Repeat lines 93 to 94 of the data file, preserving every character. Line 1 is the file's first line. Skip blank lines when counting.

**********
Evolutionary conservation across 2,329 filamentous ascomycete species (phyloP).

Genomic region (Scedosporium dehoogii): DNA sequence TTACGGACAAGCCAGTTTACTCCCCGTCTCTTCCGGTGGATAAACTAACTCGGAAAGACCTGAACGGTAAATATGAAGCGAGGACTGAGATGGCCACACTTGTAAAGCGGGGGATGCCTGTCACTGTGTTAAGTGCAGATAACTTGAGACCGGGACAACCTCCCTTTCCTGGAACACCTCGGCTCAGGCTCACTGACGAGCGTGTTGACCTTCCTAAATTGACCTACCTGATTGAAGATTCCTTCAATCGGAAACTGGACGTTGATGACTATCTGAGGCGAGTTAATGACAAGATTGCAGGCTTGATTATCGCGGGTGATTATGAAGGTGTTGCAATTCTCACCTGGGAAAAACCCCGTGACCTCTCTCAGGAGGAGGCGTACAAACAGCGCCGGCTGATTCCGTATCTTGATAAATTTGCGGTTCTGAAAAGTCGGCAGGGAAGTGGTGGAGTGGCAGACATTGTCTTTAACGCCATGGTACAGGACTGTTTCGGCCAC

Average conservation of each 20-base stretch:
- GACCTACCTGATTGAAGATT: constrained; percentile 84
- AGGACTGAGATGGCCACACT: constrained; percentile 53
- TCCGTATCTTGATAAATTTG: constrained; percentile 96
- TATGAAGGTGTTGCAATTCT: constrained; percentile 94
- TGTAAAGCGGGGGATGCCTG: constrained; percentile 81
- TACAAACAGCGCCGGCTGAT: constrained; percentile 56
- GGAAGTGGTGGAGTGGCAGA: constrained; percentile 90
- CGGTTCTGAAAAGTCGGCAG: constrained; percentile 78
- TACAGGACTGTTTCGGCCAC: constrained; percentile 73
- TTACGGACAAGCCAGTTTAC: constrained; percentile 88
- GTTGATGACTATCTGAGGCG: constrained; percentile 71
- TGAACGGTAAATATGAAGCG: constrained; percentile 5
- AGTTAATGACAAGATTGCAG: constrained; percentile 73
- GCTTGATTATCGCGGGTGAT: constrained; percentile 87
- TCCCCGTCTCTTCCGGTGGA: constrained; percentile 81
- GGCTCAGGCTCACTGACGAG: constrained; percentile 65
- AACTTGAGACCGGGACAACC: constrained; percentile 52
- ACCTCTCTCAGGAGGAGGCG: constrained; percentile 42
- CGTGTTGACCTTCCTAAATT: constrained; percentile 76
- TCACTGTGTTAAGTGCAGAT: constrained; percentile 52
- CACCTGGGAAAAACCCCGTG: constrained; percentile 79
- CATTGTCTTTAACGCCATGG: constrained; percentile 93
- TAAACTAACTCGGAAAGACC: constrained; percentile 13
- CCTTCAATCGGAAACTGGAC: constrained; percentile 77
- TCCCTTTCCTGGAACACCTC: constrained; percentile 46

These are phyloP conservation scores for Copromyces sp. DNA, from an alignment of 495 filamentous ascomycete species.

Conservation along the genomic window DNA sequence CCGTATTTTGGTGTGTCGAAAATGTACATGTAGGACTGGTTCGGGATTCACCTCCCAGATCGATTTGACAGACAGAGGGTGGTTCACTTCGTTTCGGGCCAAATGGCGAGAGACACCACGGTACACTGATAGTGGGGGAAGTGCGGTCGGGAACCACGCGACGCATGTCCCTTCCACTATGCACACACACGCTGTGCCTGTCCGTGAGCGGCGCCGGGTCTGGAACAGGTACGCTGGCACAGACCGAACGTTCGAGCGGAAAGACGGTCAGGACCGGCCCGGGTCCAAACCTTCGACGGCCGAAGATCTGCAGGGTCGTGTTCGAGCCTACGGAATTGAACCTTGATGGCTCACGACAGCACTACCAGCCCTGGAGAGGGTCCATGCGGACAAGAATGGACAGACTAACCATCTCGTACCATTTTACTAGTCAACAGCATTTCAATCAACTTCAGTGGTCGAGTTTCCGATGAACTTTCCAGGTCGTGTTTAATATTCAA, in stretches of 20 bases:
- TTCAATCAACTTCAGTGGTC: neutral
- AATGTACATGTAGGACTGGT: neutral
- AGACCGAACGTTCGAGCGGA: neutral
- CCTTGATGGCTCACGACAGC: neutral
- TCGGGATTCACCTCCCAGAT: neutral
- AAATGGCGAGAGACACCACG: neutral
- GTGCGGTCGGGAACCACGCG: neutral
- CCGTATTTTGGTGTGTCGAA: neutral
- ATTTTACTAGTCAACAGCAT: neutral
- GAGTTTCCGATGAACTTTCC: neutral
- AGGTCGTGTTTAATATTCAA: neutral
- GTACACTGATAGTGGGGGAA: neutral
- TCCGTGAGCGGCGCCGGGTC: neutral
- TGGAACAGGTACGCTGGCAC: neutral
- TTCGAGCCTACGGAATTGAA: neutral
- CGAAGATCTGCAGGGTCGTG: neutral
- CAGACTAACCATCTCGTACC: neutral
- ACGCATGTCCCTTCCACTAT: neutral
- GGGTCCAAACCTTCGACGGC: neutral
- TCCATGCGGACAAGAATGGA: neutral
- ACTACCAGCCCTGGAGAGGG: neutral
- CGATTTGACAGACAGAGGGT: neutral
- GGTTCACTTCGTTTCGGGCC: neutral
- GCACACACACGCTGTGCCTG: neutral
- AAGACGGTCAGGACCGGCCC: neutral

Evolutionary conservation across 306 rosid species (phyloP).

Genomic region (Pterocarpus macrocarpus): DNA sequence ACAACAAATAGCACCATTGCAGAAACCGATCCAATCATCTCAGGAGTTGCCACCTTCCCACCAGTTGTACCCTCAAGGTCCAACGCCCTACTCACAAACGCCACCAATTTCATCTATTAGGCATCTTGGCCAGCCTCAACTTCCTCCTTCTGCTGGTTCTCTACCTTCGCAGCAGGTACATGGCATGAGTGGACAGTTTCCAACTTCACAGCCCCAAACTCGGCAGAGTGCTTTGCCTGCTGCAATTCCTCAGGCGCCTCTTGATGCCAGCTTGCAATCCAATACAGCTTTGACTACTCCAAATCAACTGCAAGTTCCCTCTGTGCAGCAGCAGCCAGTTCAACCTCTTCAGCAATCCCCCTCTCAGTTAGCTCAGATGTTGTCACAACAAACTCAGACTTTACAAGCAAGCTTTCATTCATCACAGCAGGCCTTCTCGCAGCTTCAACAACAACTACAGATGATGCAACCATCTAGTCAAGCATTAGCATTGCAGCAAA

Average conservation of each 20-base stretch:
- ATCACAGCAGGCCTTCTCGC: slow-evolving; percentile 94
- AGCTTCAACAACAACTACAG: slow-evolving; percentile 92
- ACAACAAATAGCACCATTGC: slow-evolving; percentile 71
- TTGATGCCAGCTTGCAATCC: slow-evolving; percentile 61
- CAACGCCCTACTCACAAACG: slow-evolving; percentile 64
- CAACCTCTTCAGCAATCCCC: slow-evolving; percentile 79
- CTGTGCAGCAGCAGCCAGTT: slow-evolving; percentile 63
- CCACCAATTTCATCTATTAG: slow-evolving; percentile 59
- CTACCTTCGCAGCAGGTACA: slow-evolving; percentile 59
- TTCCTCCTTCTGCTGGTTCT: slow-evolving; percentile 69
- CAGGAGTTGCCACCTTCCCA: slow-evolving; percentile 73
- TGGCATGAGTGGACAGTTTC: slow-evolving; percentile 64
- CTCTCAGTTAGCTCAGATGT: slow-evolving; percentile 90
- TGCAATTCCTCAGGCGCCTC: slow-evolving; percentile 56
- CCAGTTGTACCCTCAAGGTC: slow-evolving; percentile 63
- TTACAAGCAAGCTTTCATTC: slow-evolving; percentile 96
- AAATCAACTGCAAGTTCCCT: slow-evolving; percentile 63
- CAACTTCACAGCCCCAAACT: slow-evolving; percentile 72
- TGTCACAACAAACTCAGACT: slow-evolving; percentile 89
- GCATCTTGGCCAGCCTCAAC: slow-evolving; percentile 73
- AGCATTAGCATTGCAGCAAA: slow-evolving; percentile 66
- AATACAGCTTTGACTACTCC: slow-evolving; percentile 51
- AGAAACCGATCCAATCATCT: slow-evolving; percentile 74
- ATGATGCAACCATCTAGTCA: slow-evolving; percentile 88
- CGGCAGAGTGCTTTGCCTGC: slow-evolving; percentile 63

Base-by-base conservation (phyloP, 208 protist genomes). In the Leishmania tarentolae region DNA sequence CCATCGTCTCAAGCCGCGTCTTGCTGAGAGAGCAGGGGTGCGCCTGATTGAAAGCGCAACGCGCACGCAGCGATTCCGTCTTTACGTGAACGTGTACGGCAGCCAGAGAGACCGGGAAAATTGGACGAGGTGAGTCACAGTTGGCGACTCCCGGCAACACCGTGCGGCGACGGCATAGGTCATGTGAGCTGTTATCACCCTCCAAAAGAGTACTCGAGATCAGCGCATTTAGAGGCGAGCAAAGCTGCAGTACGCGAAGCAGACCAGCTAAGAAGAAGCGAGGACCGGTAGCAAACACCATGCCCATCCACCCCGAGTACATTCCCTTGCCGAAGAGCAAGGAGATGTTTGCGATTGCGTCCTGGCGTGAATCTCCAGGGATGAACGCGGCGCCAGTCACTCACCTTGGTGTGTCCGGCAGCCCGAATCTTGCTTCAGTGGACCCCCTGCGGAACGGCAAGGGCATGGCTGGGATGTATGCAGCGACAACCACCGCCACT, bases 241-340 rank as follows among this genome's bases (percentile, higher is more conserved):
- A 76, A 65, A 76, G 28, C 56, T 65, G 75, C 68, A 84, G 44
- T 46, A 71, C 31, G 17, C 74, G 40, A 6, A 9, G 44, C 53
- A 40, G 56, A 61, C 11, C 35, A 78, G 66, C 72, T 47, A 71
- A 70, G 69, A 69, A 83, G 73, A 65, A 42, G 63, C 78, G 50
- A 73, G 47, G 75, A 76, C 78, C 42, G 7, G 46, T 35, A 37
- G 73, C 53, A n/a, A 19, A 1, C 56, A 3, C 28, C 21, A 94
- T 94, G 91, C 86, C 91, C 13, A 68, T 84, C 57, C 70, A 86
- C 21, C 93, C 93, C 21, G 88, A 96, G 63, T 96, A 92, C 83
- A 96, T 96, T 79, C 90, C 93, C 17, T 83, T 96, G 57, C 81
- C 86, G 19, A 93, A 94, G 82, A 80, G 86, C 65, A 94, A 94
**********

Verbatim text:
- A 96, T 96, T 79, C 90, C 93, C 17, T 83, T 96, G 57, C 81
- C 86, G 19, A 93, A 94, G 82, A 80, G 86, C 65, A 94, A 94